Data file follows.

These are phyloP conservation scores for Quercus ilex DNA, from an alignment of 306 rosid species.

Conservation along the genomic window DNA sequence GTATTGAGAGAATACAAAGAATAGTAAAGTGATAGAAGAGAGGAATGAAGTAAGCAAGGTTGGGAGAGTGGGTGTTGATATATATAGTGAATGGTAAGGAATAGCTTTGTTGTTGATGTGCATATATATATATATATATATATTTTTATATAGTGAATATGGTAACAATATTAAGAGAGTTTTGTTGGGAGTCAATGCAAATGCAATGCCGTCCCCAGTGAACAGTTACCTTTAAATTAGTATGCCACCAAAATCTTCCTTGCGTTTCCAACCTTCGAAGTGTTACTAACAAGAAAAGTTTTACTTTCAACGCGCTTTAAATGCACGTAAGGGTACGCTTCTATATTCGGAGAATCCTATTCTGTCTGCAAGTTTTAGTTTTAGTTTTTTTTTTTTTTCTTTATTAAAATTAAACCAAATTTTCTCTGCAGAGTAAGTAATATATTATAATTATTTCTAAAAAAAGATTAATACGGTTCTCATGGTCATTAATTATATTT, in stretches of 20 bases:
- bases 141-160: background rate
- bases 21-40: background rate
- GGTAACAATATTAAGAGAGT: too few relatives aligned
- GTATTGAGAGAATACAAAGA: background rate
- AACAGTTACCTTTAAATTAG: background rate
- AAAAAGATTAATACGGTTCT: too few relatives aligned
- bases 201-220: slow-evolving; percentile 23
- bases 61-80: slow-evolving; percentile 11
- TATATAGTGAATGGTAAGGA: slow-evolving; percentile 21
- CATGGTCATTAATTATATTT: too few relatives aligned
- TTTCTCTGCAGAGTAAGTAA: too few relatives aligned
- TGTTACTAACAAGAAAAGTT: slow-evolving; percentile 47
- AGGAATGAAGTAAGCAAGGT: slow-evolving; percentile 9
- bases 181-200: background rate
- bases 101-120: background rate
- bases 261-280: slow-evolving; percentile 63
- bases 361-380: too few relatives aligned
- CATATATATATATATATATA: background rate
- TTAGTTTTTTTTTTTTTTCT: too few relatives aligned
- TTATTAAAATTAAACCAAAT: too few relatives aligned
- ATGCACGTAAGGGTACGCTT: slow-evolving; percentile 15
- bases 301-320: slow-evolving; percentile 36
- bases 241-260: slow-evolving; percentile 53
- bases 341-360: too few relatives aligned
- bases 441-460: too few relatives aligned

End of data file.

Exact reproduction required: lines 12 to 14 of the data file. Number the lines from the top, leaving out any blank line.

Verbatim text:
- CATGGTCATTAATTATATTT: too few relatives aligned
- TTTCTCTGCAGAGTAAGTAA: too few relatives aligned
- TGTTACTAACAAGAAAAGTT: slow-evolving; percentile 47